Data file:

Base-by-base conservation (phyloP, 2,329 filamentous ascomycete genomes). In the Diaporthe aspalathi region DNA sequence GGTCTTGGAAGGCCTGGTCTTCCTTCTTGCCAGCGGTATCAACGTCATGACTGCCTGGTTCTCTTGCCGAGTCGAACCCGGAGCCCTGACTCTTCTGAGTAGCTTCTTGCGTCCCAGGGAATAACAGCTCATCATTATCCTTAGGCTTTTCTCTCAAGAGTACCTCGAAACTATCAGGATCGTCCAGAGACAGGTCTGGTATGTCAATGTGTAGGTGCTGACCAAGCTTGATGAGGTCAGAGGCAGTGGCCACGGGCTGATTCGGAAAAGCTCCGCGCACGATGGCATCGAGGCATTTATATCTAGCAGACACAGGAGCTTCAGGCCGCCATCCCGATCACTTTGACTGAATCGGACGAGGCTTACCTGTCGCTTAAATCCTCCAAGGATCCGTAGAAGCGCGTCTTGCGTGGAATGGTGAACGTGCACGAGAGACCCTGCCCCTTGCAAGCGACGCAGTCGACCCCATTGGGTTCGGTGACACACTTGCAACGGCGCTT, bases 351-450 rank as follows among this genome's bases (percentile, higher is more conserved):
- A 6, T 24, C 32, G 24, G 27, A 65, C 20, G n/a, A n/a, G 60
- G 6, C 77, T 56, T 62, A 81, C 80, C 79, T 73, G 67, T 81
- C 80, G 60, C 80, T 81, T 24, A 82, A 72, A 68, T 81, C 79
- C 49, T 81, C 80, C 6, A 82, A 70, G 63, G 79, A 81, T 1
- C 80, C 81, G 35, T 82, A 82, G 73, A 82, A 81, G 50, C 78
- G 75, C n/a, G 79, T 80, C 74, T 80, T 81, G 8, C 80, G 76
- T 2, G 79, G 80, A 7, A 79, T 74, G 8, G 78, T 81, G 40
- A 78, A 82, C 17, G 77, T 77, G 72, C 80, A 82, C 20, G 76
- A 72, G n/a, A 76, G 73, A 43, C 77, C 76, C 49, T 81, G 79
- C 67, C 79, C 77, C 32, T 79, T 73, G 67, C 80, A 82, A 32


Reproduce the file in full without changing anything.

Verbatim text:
Base-by-base conservation (phyloP, 2,329 filamentous ascomycete genomes). In the Diaporthe aspalathi region DNA sequence GGTCTTGGAAGGCCTGGTCTTCCTTCTTGCCAGCGGTATCAACGTCATGACTGCCTGGTTCTCTTGCCGAGTCGAACCCGGAGCCCTGACTCTTCTGAGTAGCTTCTTGCGTCCCAGGGAATAACAGCTCATCATTATCCTTAGGCTTTTCTCTCAAGAGTACCTCGAAACTATCAGGATCGTCCAGAGACAGGTCTGGTATGTCAATGTGTAGGTGCTGACCAAGCTTGATGAGGTCAGAGGCAGTGGCCACGGGCTGATTCGGAAAAGCTCCGCGCACGATGGCATCGAGGCATTTATATCTAGCAGACACAGGAGCTTCAGGCCGCCATCCCGATCACTTTGACTGAATCGGACGAGGCTTACCTGTCGCTTAAATCCTCCAAGGATCCGTAGAAGCGCGTCTTGCGTGGAATGGTGAACGTGCACGAGAGACCCTGCCCCTTGCAAGCGACGCAGTCGACCCCATTGGGTTCGGTGACACACTTGCAACGGCGCTT, bases 351-450 rank as follows among this genome's bases (percentile, higher is more conserved):
- A 6, T 24, C 32, G 24, G 27, A 65, C 20, G n/a, A n/a, G 60
- G 6, C 77, T 56, T 62, A 81, C 80, C 79, T 73, G 67, T 81
- C 80, G 60, C 80, T 81, T 24, A 82, A 72, A 68, T 81, C 79
- C 49, T 81, C 80, C 6, A 82, A 70, G 63, G 79, A 81, T 1
- C 80, C 81, G 35, T 82, A 82, G 73, A 82, A 81, G 50, C 78
- G 75, C n/a, G 79, T 80, C 74, T 80, T 81, G 8, C 80, G 76
- T 2, G 79, G 80, A 7, A 79, T 74, G 8, G 78, T 81, G 40
- A 78, A 82, C 17, G 77, T 77, G 72, C 80, A 82, C 20, G 76
- A 72, G n/a, A 76, G 73, A 43, C 77, C 76, C 49, T 81, G 79
- C 67, C 79, C 77, C 32, T 79, T 73, G 67, C 80, A 82, A 32